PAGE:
Fresh Start Number three was the heart attack and the realization that my lifestyle was going to have to change further.

Fresh Start Number four was the discovery that my career wasn’t going to see me into retirement any longer.

Wow.

That’s gotta be some kind of record.

I suppose that deep down inside my reaction to this new information is mixed. One part of me is excited to think that I’ve got a chance now to write more and pursue a more creative type job. Another part of me is scared; a fresh start at 54 is a bit daunting. Yet another part want to tear my hair and rend my clothes in frustration.

Ultimately though regardless of how many different ways this latest bit of news has been received, I’ll just “get on with it.” I remember once, a boss that I had said that the main thing he liked about me was the fact that whether I liked a job or not, I just got on with it.

That’s what I am going to do now. Despite my windfall of fresh starts, I’ll just get on with it.

Boot hooks and a bootjack, often needed to get...
Boot hooks and a bootjack, often needed to get tall boots on and off (Photo credit: Wikipedia)

About Michael Knox-Smith

World traveler, writer, actor, vlogger, blogger, journalist. Cinephile who reviews films, television, YouTube shows, Books and interviews professionals in the industry. Member Nevada Film Critics Society

10 thoughts on “The Other Boot Dropped…

  1. I’m sorry to hear that Mike. Hopefully it won’t be too hard to get into something a little more low key, but leaving what you know is tough. The increase in writing is very nice. I’ve been glad to have lots of material to read. Having Meg around undoubtedly makes it a lot easier, too, I suppose. Good luck, mate, and keep the old spirits up. It ain’t over ’til it’s over.

    1. I do have to say that I like the It ain’t over till it’s over, sounds a bit better than “It ain’t over till the fat lady sings.” I don’t know any fat lady singers and I’m not sure I want to. LOL Thanks for the words of support mate…I plan on being here for a whole lot longer! Cheers! 😀

  2. So sorry to hear, Mike. I know how daunting and frustrating (and also sometimes wonderful it can end up being) when life throws a million drastic changes at you in a nano-second. You sound like you’re dealing with it all as well as you possibly can though which is awesome. :)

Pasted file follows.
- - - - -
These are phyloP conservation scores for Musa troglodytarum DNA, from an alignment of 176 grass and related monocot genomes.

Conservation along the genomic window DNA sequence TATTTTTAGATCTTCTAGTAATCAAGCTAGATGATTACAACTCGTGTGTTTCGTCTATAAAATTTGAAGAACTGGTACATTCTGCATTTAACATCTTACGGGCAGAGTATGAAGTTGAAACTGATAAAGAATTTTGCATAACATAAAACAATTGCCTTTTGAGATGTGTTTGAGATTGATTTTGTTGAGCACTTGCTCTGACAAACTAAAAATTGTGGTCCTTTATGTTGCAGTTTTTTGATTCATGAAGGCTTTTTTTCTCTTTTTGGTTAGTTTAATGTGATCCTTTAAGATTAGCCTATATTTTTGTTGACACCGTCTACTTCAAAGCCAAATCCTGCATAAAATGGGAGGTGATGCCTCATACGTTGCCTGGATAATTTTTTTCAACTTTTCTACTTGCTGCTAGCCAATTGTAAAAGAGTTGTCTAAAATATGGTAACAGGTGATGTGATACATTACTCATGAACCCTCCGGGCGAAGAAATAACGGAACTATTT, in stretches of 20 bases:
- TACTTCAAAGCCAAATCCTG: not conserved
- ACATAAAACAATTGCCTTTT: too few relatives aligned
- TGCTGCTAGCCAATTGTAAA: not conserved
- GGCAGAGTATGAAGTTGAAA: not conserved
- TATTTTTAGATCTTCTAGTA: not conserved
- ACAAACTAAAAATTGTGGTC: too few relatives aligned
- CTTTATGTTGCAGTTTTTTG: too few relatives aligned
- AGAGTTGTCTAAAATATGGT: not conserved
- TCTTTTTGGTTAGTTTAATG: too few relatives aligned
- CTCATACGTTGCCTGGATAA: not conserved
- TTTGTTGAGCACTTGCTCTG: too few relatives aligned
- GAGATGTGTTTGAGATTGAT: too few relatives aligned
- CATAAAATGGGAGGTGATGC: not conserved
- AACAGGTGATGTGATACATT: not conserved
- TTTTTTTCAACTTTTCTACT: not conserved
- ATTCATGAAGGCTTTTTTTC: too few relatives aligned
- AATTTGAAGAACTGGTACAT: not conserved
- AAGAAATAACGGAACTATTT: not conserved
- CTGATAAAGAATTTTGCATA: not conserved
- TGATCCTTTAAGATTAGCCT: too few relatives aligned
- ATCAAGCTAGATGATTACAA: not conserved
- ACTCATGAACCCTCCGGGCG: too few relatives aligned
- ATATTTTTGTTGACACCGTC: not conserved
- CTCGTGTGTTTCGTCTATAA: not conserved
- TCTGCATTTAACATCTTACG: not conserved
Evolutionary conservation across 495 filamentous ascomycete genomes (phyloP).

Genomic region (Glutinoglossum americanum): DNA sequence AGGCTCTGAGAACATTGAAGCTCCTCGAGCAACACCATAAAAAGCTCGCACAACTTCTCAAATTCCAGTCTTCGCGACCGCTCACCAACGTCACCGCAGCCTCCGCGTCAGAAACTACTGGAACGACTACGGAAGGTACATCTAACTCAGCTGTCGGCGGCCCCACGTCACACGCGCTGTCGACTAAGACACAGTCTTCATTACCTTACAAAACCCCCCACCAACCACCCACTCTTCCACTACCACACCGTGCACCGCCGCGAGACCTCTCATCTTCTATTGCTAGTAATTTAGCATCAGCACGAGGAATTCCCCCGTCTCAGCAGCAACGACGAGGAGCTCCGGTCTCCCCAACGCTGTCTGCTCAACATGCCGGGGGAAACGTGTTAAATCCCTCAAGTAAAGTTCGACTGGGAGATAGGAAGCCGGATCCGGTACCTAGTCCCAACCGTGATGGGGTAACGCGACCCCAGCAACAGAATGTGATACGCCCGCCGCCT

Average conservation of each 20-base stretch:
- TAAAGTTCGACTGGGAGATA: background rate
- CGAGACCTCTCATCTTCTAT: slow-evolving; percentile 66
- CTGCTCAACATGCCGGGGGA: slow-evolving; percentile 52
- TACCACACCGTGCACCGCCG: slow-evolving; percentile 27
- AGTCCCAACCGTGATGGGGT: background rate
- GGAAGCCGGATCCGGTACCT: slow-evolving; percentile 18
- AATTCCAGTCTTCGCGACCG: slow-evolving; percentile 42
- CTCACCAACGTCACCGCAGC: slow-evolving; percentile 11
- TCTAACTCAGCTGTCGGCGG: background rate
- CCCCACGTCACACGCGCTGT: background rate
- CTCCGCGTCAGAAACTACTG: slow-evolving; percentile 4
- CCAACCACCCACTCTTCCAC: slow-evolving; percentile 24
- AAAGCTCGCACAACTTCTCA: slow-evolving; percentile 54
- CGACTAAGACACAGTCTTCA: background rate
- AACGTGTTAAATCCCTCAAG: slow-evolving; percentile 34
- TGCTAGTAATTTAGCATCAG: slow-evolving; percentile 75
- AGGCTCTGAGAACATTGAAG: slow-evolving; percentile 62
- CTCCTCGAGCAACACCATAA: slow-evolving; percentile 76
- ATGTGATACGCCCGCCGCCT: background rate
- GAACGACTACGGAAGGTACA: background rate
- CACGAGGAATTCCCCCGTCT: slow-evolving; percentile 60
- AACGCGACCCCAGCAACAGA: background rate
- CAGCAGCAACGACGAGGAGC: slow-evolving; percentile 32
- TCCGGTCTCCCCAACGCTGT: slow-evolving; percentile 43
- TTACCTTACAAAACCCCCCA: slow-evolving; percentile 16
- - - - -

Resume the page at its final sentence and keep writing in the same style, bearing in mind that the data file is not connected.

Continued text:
3. I am so sorry Mike that u will have to look for another job. I really think if it was me I would be a little scared of that change at this time in my life. I am sure that u are some too. However, we all have to do what we have to do. Everything always happen for a reason. This may be the best thing ever. :-)

    1. The jury is still out of whether or not I can still work for the prison service or not. I may be able to “cripple” along at in a re-rolled position with no prisoner contact at a whole lot less money. Either solution pretty much spells bad news. I think I’m still in a bit of shock about the whole thing. The tear news really threw me for a loop. I have some more tests coming up in February and I’m returning to work (supposedly) on 1 December is a very reduced capacity. Hopefully my blogpost hasn’t doomed me at work…LOL. I just needed to write about the (to me anyway) shocking news I’d just received. I’ve got my fingers crossed. Thanks Cuz for the supportive vibe you’re sending my way!

  4. I usually add 2 + 2 and come up with 22 and then wonder how come I’m a bit short. That’s why I have a phoenix on my leg. Life is an adventure. A scary adventure. With no guide. In a boat, with no oars. On a river with nasty rapids and a lot of rocks. If you are alive, you are still money ahead. I sometimes envision The African Queen as my allegorical life journey.

    Keep the “stay alive” thing in the front of your mind. Nothing else will be worth a tinker’s damn if you aren’t here to experience it.